Baby Budgets: The Types of Financial Assistance Offered in NZ

Baby Budgets: The Types of Financial Assistance Offered in NZ

There are a number of types of financial assistance offered to new parents in New Zealand - from paid parental leave to free healthcare for children under 12, there are ways to make your financial burden lighter.

You want to have a child but the information around the financial assistance from the government is unclear and a bit overwhelming. Here, you’ll find a breakdown of what benefits are available to you.

Paid parental leave (PPL)

Parental leave is an entitlement that the NZ Government pays to parents who take time off work to care for their child. The primary carer- which can be Mother, Father, Grandparent or adoptive parent- can stay at home while being paid a percentage of their income. This is usually for a new-born but also covers any child six years or younger who has been transferred into their care.

To qualify, you should have worked at least ten hours per week over the past 26 weeks of the year. This is somewhat lenient in order to accommodate people who have changed employers or taken a short break in employment.

On PPL, parents are eligible for up to $538.55 (gross) a week. It is calculated to match your existing income, up to that amount. The IRD pays this into your bank once a fortnight with tax, student loans and KiwiSaver deducted. If at the same time you’re in receipt of another income stream, one of them will have to be processed as a secondary tax.

This payment continues for 22 weeks. If your child is born after 1 July 2020, the PPL will be paid for up to 26 weeks.

Parental tax credits

If you aren’t eligible for PPL, parental tax credits are available. While it is less than the paid leave, it still gives your household more income.

Once the baby arrives…

There are more support options available to you once your child arrives.

Best Start tax credit

The Best Start tax credit is a $60 a week payment for all new babies. It is designed to give your finances a helping hand for the first year, which is typically when only one person will be working. If your household income is less than $79,000 then the Best Start credit lasts until the child turns three.

Working for Families

The Working for Families tax credit is a complex calculation comprising f In-work tax credit, Family tax credit, Minimum family tax credit, and Parental tax credit. If you have a dependent child 15 or younger, it is likely you will be eligible for some level of financial assistance from Working for Families. For instance, the maximum available on a Family tax credit for a child between 0-15 is $113 a week and each additional child up to $91 a week. This is pro-rated based on the income of the household.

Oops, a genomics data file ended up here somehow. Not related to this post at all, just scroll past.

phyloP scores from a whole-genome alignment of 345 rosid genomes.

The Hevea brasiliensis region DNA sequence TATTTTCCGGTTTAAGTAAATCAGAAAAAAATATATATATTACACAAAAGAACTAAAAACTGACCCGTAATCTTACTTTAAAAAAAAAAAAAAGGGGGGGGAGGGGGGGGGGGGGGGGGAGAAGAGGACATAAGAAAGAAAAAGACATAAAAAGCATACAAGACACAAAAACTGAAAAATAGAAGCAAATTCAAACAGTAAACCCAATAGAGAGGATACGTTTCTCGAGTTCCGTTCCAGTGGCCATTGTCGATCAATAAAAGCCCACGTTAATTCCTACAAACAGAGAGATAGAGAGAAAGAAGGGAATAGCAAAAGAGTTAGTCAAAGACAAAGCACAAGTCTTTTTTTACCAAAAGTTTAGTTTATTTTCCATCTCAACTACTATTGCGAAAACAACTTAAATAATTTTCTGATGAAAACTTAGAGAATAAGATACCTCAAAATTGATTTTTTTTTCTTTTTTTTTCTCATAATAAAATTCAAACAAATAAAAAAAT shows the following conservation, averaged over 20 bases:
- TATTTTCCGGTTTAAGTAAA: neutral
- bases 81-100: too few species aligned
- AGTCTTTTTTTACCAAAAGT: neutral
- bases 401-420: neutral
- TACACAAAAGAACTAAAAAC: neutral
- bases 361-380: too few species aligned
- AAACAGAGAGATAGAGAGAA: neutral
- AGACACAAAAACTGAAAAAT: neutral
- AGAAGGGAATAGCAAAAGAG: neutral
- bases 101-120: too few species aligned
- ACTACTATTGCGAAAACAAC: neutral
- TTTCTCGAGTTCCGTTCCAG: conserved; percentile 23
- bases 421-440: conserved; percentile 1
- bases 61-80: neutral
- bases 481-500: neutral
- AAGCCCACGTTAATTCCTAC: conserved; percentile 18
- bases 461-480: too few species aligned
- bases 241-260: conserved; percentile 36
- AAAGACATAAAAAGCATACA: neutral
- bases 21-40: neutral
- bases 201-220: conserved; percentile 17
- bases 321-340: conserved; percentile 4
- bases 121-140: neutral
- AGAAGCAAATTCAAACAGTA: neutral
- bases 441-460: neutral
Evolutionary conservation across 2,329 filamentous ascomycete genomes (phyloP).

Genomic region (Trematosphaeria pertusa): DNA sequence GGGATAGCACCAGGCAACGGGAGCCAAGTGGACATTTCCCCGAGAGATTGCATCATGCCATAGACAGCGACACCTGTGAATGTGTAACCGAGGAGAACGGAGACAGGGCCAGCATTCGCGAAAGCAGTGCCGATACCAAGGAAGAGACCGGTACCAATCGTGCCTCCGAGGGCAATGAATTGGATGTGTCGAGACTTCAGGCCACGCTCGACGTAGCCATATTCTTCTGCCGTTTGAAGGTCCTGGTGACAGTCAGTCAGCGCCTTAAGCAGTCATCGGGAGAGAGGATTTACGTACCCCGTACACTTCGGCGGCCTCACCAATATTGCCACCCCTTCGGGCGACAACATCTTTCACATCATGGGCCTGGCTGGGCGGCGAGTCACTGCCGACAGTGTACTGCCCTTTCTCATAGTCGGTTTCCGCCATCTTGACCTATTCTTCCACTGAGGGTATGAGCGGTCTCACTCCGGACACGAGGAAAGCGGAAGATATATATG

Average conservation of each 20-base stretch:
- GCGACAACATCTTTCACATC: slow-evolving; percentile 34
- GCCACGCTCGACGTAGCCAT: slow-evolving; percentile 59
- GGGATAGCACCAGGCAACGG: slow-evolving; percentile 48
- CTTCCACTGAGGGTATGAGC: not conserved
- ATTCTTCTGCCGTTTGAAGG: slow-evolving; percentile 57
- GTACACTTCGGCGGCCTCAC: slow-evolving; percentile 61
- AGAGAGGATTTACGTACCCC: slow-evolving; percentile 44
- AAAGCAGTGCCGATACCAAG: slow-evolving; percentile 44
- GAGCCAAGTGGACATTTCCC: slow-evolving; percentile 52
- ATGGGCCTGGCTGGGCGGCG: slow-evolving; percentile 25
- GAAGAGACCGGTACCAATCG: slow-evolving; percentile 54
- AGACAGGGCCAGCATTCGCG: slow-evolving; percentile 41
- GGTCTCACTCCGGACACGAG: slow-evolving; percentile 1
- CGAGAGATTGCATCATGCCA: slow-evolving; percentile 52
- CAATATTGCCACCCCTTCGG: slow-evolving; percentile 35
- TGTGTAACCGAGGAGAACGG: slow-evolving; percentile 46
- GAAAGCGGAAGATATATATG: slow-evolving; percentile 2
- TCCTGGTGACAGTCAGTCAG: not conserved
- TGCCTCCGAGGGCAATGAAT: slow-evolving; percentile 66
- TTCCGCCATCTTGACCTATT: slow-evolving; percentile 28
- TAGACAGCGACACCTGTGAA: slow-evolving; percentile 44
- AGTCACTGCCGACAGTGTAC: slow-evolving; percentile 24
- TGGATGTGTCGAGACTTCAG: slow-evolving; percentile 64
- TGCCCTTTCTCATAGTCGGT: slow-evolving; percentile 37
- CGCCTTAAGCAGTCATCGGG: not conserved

It is a complex system and will vary depending on the family scenario.

Twins and multiples

There are further grants and subsidies available for parents of multiples. This is to provide home help if required.

Childcare subsidies

Much has been spoken of the ECE 20-hour childcare subsidy. There is a range of limitations on it though. The 20-hour subsidy is for children aged 3-5 years old. The subsidy is only for a certain hourly rate, so if your local centre charges a higher rate, you will be required to top up the difference.

The subsidy can only be used for a maximum of six hours a day. If you need fewer hours, you forgo the subsidy and if you need more then you must top up. Some centres also require you use only eight hour days, so you will always be forced to pay two hours extra.

An average centre charges $6 to $10 an hour. If you work 40 hours a week and place your four-year-old in care, you’ll pay 20 hours as well as topping up the hourly rate. This may mean you’ll end up paying between $120 to $240 extra a week.

If you place your child in care at one year old, it will cost you between $240 to $400 a week.

This affects affordability and the financial viability of working. Even if one child is affordable, then two children will likely not be.

Some rural centres offer up to 30 free hours of childcare a week if you commit to keeping your child in attendance there until they go to school.

There is also a childcare subsidy for income-limited families. This is for under-fives to attend kindergarten, preschool, kohanga reo, or approved home-based care for up to 50 hours a week.

Once your child attends school, there are OSCAR subsidies for pre-and-post school care.

There are many financial supports for Kiwi families, make sure you speak to the IRD/ WINZ and claim all that you are entitled to.

NZ TR 180621 EbookBaby BookPDF 300x270To find out more about Wedding finances, download our FREE Guide today.

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